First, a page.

Procol Harum

Beyond
the Pale

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Procol Harum The Secrets of the Hive

2007 compilation reviewed by Scott Schinder in Stomp and Stammer, April 2008


Procol Harum Secrets of the Hive The Best of Procol Harum [Salvo]

Prog-rock tends to get a bum rap for being pretentious and musically sterile, but those criticisms rarely apply to genre pioneers Procol Harum. As first generation prog purveyors, the musicians had previously cut their teeth playing R&B, and those roots remained strong throughout Procol's early output, particularly in Gary Brooker's wailing, melancholy vocals and piano, and in the gritty gravitas of Matthew Fisher's Hammond organ. The music, by turns raw and grandiose, kept Keith Reid's complex, enigmatic lyrics which were occasionally overblown, but more often poetic and evocative firmly grounded in human emotion and melodic accessibility.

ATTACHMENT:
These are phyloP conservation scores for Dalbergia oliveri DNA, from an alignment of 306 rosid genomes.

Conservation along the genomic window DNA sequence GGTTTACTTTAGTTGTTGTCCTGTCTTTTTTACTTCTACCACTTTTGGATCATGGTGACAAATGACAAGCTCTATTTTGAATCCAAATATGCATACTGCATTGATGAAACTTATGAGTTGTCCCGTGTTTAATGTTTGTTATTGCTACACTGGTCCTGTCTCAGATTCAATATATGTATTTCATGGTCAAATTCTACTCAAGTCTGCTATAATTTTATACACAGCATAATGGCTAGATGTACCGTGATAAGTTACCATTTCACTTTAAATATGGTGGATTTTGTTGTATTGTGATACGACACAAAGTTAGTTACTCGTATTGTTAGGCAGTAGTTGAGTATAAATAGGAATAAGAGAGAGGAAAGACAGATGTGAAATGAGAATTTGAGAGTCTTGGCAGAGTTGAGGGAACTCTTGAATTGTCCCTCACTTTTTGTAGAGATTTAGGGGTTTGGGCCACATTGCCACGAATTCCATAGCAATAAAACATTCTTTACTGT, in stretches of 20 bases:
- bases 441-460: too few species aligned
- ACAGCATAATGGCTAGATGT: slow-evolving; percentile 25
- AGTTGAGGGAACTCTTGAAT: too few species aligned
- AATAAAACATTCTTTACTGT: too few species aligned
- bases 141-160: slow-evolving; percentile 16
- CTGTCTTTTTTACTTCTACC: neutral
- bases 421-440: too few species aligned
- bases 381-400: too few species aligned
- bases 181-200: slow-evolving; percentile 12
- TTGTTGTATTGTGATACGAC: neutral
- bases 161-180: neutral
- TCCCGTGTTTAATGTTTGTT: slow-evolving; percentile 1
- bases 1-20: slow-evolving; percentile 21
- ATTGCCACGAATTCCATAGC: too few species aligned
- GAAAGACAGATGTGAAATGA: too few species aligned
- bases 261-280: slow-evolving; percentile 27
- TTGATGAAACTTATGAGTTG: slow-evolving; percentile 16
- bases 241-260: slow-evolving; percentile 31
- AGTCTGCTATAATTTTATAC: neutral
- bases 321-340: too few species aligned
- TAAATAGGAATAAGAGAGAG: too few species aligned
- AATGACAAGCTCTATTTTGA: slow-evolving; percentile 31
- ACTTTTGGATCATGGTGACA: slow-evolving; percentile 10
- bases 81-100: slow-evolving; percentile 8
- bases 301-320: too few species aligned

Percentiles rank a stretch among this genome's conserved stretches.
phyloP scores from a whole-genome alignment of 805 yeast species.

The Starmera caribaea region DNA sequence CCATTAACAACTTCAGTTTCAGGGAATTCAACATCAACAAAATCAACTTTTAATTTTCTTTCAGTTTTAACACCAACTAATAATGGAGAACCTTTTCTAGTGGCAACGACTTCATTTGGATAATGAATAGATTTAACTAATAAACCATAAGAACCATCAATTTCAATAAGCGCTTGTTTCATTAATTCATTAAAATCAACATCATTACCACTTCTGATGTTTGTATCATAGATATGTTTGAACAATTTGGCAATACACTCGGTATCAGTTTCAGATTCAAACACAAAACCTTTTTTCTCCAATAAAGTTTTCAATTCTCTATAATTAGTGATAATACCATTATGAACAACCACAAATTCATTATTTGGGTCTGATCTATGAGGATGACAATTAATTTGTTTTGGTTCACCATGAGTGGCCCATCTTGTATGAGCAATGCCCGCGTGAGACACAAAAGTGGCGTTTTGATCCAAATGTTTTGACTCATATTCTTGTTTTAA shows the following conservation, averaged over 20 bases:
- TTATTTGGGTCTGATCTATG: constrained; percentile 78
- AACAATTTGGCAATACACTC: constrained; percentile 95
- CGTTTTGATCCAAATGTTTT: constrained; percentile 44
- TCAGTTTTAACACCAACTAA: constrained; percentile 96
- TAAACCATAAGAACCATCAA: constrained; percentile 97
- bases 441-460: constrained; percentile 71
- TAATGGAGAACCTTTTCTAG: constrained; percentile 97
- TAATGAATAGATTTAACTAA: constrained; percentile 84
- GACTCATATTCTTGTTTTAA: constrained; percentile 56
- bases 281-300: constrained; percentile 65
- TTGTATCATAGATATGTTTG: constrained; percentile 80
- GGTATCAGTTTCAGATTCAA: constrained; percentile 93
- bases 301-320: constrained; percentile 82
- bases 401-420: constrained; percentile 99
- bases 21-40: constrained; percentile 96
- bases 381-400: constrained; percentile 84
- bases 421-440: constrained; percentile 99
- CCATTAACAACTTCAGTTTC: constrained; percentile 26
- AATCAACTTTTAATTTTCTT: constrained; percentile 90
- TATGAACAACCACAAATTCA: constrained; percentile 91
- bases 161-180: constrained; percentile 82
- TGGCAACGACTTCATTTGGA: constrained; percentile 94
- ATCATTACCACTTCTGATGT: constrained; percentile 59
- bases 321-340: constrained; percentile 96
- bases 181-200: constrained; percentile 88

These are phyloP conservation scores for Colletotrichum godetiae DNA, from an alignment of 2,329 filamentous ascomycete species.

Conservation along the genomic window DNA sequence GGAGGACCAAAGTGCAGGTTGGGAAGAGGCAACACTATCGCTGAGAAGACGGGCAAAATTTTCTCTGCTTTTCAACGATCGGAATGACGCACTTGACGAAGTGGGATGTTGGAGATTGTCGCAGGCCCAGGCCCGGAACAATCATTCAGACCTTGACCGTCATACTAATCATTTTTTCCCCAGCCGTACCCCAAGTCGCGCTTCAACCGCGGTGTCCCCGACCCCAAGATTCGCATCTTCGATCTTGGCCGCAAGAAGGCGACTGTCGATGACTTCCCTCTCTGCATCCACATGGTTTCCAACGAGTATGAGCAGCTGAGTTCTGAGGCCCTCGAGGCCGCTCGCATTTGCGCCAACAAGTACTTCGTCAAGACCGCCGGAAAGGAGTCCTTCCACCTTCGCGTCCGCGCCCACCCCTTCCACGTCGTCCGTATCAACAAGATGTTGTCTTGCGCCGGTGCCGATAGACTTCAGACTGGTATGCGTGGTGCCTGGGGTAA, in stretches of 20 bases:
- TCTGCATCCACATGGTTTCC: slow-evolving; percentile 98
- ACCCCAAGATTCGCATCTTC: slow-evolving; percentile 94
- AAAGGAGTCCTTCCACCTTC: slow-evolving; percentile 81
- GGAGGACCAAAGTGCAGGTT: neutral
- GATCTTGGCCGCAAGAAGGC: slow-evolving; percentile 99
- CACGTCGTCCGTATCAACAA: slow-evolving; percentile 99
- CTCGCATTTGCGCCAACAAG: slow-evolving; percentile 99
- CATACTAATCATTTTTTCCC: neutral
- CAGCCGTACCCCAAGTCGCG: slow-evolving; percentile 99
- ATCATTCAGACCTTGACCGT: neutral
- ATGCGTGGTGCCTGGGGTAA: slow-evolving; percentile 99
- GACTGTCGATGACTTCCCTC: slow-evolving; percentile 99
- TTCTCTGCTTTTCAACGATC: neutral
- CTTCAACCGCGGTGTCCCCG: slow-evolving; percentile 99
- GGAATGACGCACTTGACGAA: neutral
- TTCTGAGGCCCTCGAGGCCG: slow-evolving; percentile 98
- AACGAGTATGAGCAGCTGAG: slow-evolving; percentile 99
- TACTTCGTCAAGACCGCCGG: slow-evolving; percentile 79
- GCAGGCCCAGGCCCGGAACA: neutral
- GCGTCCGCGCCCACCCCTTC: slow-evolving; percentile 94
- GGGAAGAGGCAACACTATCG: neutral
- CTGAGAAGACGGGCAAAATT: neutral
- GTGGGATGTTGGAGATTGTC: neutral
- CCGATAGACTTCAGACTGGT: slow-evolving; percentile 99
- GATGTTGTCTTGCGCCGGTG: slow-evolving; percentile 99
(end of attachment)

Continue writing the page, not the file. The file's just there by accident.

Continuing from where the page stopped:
Despite some debatable programming choices (e.g. substituting an OK live version of A Salty Dog in lieu of the subtly magnificent studio original, and an overemphasis on the reunited band's recent output), the 2CD UK anthology Secrets of the Hive does a good job of distilling Procol Harum's salient qualities. While many of the '70s bands they helped to spawn now sound hopelessly dated, Procol's best work eg the bittersweet ballad Homburg, the fierce orch-metal Simple Sister and the classic-rock staple A Whiter Shade of Pale retains a beguiling blend of ambition and earthiness.

Scott Schinder


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